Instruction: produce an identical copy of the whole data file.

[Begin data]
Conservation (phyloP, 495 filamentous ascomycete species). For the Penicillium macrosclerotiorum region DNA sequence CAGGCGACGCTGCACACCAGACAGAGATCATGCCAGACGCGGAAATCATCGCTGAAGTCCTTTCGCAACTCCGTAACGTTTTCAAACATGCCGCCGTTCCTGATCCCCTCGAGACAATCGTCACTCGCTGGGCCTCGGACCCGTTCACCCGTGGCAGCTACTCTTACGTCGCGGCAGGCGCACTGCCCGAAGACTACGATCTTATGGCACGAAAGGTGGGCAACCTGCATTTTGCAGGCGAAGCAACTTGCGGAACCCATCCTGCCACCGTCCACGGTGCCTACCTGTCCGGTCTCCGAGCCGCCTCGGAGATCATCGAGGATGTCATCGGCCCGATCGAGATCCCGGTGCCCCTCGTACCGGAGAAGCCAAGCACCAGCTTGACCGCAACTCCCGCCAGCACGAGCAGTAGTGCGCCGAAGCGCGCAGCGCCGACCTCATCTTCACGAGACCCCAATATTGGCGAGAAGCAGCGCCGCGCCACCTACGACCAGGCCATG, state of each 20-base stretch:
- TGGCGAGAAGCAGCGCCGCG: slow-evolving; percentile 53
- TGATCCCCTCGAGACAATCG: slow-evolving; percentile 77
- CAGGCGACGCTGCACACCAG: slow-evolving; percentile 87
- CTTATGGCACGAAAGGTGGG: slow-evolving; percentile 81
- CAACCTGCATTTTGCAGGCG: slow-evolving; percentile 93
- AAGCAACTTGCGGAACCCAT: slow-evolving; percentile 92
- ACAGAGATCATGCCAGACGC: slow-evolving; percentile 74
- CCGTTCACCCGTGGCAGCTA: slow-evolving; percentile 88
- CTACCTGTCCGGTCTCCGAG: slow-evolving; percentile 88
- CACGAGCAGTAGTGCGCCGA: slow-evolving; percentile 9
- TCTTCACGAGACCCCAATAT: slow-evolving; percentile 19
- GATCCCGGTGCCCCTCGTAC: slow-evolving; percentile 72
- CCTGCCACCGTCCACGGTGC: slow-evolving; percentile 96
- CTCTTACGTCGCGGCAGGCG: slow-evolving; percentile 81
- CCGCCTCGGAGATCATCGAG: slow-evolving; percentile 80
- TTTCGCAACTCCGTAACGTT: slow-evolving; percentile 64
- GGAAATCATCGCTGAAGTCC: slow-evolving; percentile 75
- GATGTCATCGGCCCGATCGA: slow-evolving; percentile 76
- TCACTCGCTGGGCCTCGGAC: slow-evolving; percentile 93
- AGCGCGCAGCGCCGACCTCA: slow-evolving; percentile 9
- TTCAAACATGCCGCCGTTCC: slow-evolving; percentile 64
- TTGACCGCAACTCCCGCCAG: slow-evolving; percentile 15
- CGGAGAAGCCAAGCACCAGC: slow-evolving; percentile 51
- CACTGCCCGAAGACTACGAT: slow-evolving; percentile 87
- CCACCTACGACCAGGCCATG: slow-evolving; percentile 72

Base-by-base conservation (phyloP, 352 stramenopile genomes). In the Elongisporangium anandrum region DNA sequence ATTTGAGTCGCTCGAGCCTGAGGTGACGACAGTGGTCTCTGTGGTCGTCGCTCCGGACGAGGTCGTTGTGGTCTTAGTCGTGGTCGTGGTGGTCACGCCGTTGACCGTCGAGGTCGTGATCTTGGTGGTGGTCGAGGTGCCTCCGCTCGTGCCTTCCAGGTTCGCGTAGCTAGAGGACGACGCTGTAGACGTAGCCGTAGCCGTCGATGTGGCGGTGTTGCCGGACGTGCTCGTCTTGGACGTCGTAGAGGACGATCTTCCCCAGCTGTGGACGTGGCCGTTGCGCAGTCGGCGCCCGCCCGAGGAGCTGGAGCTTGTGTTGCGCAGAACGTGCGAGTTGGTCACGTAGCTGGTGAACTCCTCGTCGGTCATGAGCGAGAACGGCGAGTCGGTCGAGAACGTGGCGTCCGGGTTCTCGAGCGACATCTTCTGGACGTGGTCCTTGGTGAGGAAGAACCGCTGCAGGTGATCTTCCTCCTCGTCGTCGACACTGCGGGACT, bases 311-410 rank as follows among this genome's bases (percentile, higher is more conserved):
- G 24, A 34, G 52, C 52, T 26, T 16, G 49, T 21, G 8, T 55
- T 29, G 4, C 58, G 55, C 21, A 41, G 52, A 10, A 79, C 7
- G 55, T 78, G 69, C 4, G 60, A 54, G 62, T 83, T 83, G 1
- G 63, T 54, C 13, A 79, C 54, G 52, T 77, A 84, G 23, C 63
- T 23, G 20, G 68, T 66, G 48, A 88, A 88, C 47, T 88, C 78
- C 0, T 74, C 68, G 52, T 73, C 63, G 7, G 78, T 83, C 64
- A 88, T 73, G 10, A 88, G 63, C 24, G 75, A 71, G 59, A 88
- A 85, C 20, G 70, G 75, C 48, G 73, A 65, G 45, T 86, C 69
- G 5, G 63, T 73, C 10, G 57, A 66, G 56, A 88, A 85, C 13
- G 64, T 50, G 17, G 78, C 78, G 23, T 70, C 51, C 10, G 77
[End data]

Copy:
Conservation (phyloP, 495 filamentous ascomycete species). For the Penicillium macrosclerotiorum region DNA sequence CAGGCGACGCTGCACACCAGACAGAGATCATGCCAGACGCGGAAATCATCGCTGAAGTCCTTTCGCAACTCCGTAACGTTTTCAAACATGCCGCCGTTCCTGATCCCCTCGAGACAATCGTCACTCGCTGGGCCTCGGACCCGTTCACCCGTGGCAGCTACTCTTACGTCGCGGCAGGCGCACTGCCCGAAGACTACGATCTTATGGCACGAAAGGTGGGCAACCTGCATTTTGCAGGCGAAGCAACTTGCGGAACCCATCCTGCCACCGTCCACGGTGCCTACCTGTCCGGTCTCCGAGCCGCCTCGGAGATCATCGAGGATGTCATCGGCCCGATCGAGATCCCGGTGCCCCTCGTACCGGAGAAGCCAAGCACCAGCTTGACCGCAACTCCCGCCAGCACGAGCAGTAGTGCGCCGAAGCGCGCAGCGCCGACCTCATCTTCACGAGACCCCAATATTGGCGAGAAGCAGCGCCGCGCCACCTACGACCAGGCCATG, state of each 20-base stretch:
- TGGCGAGAAGCAGCGCCGCG: slow-evolving; percentile 53
- TGATCCCCTCGAGACAATCG: slow-evolving; percentile 77
- CAGGCGACGCTGCACACCAG: slow-evolving; percentile 87
- CTTATGGCACGAAAGGTGGG: slow-evolving; percentile 81
- CAACCTGCATTTTGCAGGCG: slow-evolving; percentile 93
- AAGCAACTTGCGGAACCCAT: slow-evolving; percentile 92
- ACAGAGATCATGCCAGACGC: slow-evolving; percentile 74
- CCGTTCACCCGTGGCAGCTA: slow-evolving; percentile 88
- CTACCTGTCCGGTCTCCGAG: slow-evolving; percentile 88
- CACGAGCAGTAGTGCGCCGA: slow-evolving; percentile 9
- TCTTCACGAGACCCCAATAT: slow-evolving; percentile 19
- GATCCCGGTGCCCCTCGTAC: slow-evolving; percentile 72
- CCTGCCACCGTCCACGGTGC: slow-evolving; percentile 96
- CTCTTACGTCGCGGCAGGCG: slow-evolving; percentile 81
- CCGCCTCGGAGATCATCGAG: slow-evolving; percentile 80
- TTTCGCAACTCCGTAACGTT: slow-evolving; percentile 64
- GGAAATCATCGCTGAAGTCC: slow-evolving; percentile 75
- GATGTCATCGGCCCGATCGA: slow-evolving; percentile 76
- TCACTCGCTGGGCCTCGGAC: slow-evolving; percentile 93
- AGCGCGCAGCGCCGACCTCA: slow-evolving; percentile 9
- TTCAAACATGCCGCCGTTCC: slow-evolving; percentile 64
- TTGACCGCAACTCCCGCCAG: slow-evolving; percentile 15
- CGGAGAAGCCAAGCACCAGC: slow-evolving; percentile 51
- CACTGCCCGAAGACTACGAT: slow-evolving; percentile 87
- CCACCTACGACCAGGCCATG: slow-evolving; percentile 72

Base-by-base conservation (phyloP, 352 stramenopile genomes). In the Elongisporangium anandrum region DNA sequence ATTTGAGTCGCTCGAGCCTGAGGTGACGACAGTGGTCTCTGTGGTCGTCGCTCCGGACGAGGTCGTTGTGGTCTTAGTCGTGGTCGTGGTGGTCACGCCGTTGACCGTCGAGGTCGTGATCTTGGTGGTGGTCGAGGTGCCTCCGCTCGTGCCTTCCAGGTTCGCGTAGCTAGAGGACGACGCTGTAGACGTAGCCGTAGCCGTCGATGTGGCGGTGTTGCCGGACGTGCTCGTCTTGGACGTCGTAGAGGACGATCTTCCCCAGCTGTGGACGTGGCCGTTGCGCAGTCGGCGCCCGCCCGAGGAGCTGGAGCTTGTGTTGCGCAGAACGTGCGAGTTGGTCACGTAGCTGGTGAACTCCTCGTCGGTCATGAGCGAGAACGGCGAGTCGGTCGAGAACGTGGCGTCCGGGTTCTCGAGCGACATCTTCTGGACGTGGTCCTTGGTGAGGAAGAACCGCTGCAGGTGATCTTCCTCCTCGTCGTCGACACTGCGGGACT, bases 311-410 rank as follows among this genome's bases (percentile, higher is more conserved):
- G 24, A 34, G 52, C 52, T 26, T 16, G 49, T 21, G 8, T 55
- T 29, G 4, C 58, G 55, C 21, A 41, G 52, A 10, A 79, C 7
- G 55, T 78, G 69, C 4, G 60, A 54, G 62, T 83, T 83, G 1
- G 63, T 54, C 13, A 79, C 54, G 52, T 77, A 84, G 23, C 63
- T 23, G 20, G 68, T 66, G 48, A 88, A 88, C 47, T 88, C 78
- C 0, T 74, C 68, G 52, T 73, C 63, G 7, G 78, T 83, C 64
- A 88, T 73, G 10, A 88, G 63, C 24, G 75, A 71, G 59, A 88
- A 85, C 20, G 70, G 75, C 48, G 73, A 65, G 45, T 86, C 69
- G 5, G 63, T 73, C 10, G 57, A 66, G 56, A 88, A 85, C 13
- G 64, T 50, G 17, G 78, C 78, G 23, T 70, C 51, C 10, G 77